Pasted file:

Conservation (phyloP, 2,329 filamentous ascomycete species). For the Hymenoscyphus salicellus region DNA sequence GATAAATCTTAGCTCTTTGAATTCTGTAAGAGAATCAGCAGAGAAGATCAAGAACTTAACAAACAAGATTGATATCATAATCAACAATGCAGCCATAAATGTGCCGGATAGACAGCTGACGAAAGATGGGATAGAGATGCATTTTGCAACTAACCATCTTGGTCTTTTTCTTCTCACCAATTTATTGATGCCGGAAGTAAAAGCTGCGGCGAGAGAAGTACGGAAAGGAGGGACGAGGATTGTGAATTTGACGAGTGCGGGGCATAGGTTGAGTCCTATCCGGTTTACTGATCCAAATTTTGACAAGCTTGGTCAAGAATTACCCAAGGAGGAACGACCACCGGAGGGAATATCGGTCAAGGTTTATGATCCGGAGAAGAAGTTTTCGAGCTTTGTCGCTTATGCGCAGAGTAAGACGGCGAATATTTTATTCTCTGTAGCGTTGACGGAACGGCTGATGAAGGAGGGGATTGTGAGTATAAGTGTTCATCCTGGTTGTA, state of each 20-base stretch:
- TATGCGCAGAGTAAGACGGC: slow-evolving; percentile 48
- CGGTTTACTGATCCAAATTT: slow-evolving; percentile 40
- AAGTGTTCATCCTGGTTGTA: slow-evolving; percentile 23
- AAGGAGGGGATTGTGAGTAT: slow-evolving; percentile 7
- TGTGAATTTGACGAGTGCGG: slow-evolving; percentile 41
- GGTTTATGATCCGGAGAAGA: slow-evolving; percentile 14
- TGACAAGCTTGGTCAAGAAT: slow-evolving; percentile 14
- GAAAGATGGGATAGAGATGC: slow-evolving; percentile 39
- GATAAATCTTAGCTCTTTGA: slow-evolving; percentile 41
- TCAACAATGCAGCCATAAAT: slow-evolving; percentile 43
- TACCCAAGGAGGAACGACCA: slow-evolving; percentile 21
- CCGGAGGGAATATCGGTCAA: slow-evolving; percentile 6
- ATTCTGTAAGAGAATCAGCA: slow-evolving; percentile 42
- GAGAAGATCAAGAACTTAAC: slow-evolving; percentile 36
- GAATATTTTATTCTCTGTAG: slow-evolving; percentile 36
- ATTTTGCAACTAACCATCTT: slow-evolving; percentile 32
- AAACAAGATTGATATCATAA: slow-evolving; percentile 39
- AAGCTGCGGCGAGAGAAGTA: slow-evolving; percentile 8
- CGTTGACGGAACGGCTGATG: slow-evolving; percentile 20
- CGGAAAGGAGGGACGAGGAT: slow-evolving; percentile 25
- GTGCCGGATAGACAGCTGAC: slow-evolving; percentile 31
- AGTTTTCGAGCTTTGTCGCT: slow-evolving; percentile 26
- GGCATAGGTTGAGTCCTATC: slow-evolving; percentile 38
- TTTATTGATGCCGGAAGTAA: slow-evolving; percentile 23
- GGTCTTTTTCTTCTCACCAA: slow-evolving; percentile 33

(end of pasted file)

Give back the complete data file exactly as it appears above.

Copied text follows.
Conservation (phyloP, 2,329 filamentous ascomycete species). For the Hymenoscyphus salicellus region DNA sequence GATAAATCTTAGCTCTTTGAATTCTGTAAGAGAATCAGCAGAGAAGATCAAGAACTTAACAAACAAGATTGATATCATAATCAACAATGCAGCCATAAATGTGCCGGATAGACAGCTGACGAAAGATGGGATAGAGATGCATTTTGCAACTAACCATCTTGGTCTTTTTCTTCTCACCAATTTATTGATGCCGGAAGTAAAAGCTGCGGCGAGAGAAGTACGGAAAGGAGGGACGAGGATTGTGAATTTGACGAGTGCGGGGCATAGGTTGAGTCCTATCCGGTTTACTGATCCAAATTTTGACAAGCTTGGTCAAGAATTACCCAAGGAGGAACGACCACCGGAGGGAATATCGGTCAAGGTTTATGATCCGGAGAAGAAGTTTTCGAGCTTTGTCGCTTATGCGCAGAGTAAGACGGCGAATATTTTATTCTCTGTAGCGTTGACGGAACGGCTGATGAAGGAGGGGATTGTGAGTATAAGTGTTCATCCTGGTTGTA, state of each 20-base stretch:
- TATGCGCAGAGTAAGACGGC: slow-evolving; percentile 48
- CGGTTTACTGATCCAAATTT: slow-evolving; percentile 40
- AAGTGTTCATCCTGGTTGTA: slow-evolving; percentile 23
- AAGGAGGGGATTGTGAGTAT: slow-evolving; percentile 7
- TGTGAATTTGACGAGTGCGG: slow-evolving; percentile 41
- GGTTTATGATCCGGAGAAGA: slow-evolving; percentile 14
- TGACAAGCTTGGTCAAGAAT: slow-evolving; percentile 14
- GAAAGATGGGATAGAGATGC: slow-evolving; percentile 39
- GATAAATCTTAGCTCTTTGA: slow-evolving; percentile 41
- TCAACAATGCAGCCATAAAT: slow-evolving; percentile 43
- TACCCAAGGAGGAACGACCA: slow-evolving; percentile 21
- CCGGAGGGAATATCGGTCAA: slow-evolving; percentile 6
- ATTCTGTAAGAGAATCAGCA: slow-evolving; percentile 42
- GAGAAGATCAAGAACTTAAC: slow-evolving; percentile 36
- GAATATTTTATTCTCTGTAG: slow-evolving; percentile 36
- ATTTTGCAACTAACCATCTT: slow-evolving; percentile 32
- AAACAAGATTGATATCATAA: slow-evolving; percentile 39
- AAGCTGCGGCGAGAGAAGTA: slow-evolving; percentile 8
- CGTTGACGGAACGGCTGATG: slow-evolving; percentile 20
- CGGAAAGGAGGGACGAGGAT: slow-evolving; percentile 25
- GTGCCGGATAGACAGCTGAC: slow-evolving; percentile 31
- AGTTTTCGAGCTTTGTCGCT: slow-evolving; percentile 26
- GGCATAGGTTGAGTCCTATC: slow-evolving; percentile 38
- TTTATTGATGCCGGAAGTAA: slow-evolving; percentile 23
- GGTCTTTTTCTTCTCACCAA: slow-evolving; percentile 33